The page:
Egypt's veteran President Hosni Mubarak underwent successful surgery in Germay, Saturday, to remove his inflamed gallbladder. That is what is being reported by Egypt's official news agency and a team of doctors that performed the surgery. The president had been on an official trip to Germany to meet with Chancellor Angela Merkel. The president's health crisis was being followed with concern back home amid worries that the 81 year-old president has no clear successor.
Egyptian government TV announced that veteran President Hosni Mubarak is alert and recovering from surgery to remove his gallbladder Saturday. The operation took place at a German medical center in Heidelberg. Mr. Mubarak was on an official state visit to Germany when he complained of gall bladder pain.
Mr. Mubarak's German team of doctors held a press conference after the operation to say that it was successful and to indicate why it had been necessary. "The medical imaging studies confirmed the diagnosis of chronic calculus colitysitis, with extensive adhesions and additionally, endoscopy revealed a duodenal polyp. Accordingly, a successful open surgery was carried out this morning to remove both the gallbladder and the duodenal polyp, safely," he said.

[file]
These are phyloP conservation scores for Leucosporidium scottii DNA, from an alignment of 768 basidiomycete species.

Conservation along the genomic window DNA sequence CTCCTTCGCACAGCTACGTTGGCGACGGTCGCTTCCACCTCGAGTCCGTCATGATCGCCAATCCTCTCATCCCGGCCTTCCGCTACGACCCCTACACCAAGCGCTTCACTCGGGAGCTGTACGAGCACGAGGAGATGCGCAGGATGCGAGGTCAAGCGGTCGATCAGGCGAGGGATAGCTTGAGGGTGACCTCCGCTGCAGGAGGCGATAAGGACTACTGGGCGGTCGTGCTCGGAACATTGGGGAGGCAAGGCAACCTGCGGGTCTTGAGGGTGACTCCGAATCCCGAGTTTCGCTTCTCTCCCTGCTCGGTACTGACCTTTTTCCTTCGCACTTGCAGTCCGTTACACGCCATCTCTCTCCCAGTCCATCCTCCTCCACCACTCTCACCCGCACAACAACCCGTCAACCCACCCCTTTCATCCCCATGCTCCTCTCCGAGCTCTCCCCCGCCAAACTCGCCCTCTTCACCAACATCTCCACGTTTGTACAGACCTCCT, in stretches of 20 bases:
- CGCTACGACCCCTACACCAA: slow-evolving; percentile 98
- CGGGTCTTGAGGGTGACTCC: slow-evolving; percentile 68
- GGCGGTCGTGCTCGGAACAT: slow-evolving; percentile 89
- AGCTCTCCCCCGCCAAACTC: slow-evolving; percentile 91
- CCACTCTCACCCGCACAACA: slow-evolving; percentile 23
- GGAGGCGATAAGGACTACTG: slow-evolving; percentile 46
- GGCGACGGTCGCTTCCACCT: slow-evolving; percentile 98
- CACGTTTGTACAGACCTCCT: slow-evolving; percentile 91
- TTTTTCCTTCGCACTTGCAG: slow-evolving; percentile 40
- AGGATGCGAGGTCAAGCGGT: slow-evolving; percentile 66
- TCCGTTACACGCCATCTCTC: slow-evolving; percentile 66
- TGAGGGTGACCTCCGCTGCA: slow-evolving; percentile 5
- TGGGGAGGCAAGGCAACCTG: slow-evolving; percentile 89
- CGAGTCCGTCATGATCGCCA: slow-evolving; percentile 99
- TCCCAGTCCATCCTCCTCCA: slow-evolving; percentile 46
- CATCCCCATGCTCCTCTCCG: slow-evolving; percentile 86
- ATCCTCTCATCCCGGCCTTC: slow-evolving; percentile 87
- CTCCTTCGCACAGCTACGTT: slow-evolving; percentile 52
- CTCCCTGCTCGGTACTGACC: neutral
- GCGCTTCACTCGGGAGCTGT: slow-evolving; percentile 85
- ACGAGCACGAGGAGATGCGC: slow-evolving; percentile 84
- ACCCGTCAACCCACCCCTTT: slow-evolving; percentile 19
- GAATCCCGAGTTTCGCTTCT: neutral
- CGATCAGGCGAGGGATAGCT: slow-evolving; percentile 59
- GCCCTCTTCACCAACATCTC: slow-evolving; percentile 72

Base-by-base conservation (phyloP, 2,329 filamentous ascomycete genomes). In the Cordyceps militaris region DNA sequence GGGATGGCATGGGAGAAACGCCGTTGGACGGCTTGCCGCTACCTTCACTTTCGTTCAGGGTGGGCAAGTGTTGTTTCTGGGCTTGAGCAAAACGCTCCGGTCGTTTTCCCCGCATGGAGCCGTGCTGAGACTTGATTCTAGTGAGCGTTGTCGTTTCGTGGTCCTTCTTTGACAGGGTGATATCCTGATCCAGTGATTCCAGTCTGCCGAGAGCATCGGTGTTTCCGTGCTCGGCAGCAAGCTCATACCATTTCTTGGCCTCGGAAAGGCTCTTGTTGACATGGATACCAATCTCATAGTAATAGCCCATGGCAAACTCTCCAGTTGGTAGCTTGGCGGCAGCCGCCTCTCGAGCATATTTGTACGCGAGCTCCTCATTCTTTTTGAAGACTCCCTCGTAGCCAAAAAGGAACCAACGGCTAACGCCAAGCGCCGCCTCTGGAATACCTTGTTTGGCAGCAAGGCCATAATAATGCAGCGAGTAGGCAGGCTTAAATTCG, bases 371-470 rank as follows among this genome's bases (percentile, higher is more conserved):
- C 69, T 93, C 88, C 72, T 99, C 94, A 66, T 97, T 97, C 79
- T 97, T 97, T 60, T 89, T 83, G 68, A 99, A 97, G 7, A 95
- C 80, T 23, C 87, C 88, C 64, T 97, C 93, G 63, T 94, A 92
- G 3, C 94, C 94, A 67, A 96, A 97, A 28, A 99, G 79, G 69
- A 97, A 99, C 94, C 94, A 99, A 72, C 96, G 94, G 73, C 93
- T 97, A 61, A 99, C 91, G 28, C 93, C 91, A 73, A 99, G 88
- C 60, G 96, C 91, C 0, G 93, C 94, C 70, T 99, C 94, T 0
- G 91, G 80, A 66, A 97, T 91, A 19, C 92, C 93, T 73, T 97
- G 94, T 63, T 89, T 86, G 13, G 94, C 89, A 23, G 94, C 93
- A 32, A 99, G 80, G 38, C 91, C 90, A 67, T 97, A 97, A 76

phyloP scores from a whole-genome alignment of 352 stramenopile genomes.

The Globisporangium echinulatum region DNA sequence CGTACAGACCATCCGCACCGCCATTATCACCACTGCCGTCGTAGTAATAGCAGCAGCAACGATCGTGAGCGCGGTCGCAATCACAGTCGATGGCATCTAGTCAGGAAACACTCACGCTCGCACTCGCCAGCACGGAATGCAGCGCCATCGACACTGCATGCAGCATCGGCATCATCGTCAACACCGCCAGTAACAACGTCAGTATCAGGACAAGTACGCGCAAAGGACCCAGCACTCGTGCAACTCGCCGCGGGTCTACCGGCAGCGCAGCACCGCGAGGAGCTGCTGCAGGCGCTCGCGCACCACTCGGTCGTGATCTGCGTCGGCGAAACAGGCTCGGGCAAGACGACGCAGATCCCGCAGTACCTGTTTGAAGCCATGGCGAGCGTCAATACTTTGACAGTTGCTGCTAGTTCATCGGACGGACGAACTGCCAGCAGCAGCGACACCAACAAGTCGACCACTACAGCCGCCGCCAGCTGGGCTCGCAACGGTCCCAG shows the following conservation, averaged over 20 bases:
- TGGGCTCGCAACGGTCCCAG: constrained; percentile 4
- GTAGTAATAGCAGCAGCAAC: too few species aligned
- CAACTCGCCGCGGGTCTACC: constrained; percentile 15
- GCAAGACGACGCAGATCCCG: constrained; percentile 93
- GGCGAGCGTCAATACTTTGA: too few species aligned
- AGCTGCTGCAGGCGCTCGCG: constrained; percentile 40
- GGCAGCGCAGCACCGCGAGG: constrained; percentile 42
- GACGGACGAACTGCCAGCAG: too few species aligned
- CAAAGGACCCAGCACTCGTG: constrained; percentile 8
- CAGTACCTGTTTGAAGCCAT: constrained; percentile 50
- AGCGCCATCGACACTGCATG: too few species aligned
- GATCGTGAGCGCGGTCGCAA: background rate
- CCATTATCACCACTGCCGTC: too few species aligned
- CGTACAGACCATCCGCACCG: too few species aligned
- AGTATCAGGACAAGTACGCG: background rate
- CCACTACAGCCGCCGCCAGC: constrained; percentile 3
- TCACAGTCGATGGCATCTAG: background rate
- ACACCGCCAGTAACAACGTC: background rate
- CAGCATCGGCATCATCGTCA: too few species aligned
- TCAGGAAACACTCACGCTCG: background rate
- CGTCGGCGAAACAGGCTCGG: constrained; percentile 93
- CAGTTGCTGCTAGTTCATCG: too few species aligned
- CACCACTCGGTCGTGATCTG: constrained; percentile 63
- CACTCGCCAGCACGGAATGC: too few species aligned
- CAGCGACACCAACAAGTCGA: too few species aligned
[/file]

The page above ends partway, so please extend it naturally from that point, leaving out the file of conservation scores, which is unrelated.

The 81 year-old Egyptian president, who has ruled the Middle East's most populous Arab state since 1981, looks considerably younger than his age and reportedly plays squash to remain fit. Doctors noted that Mubarak was awake and joking with them shortly after surgery.
The Egyptian press tried to reassure the public that the president's condition was not serious, amid widespread concern over his health. Mr. Mubarak handed over his executive powers to Prime Minister Ahmed Nazif until he returns to Egypt.
Said Sadek, who is professor of political sociology at the American University in Cairo, said that the concern over the president's health revolves around the absence of a clear successor if he were to die suddenly. "Egypt, like many countries in the Middle East and developing countries, does not have strong institutions, except the institution of the president or the king, and so the whole Middle East depends usually on a one-man show: one man who wields all power according to the constitution, tradition or custom. And so, anything that affects the president can be very serious and it would raise alarm, and officially the succession in Egypt is not clear up to today," he said.
Sadek went on to say that many in Egypt believe that Mr. Mubarak is grooming his son Gamal to be his successor, despite official denials. "This is what happened in Syria, where the son of (President Hafez al Assad) became his successor," he notes. "In Egypt," he stresses, "similar attempts look to be happening and this is causing a lot of confusion, so that's why the issue of the president's health is very sensitive politically."
Egypt is due to hold a presidential election in 2011, and President Mubarak has still not indicated if he plans to run for a sixth term or not. Former International Atomic Energy Agency head Mohamed ElBaradei indicated recently that he was interested in running for president, as well.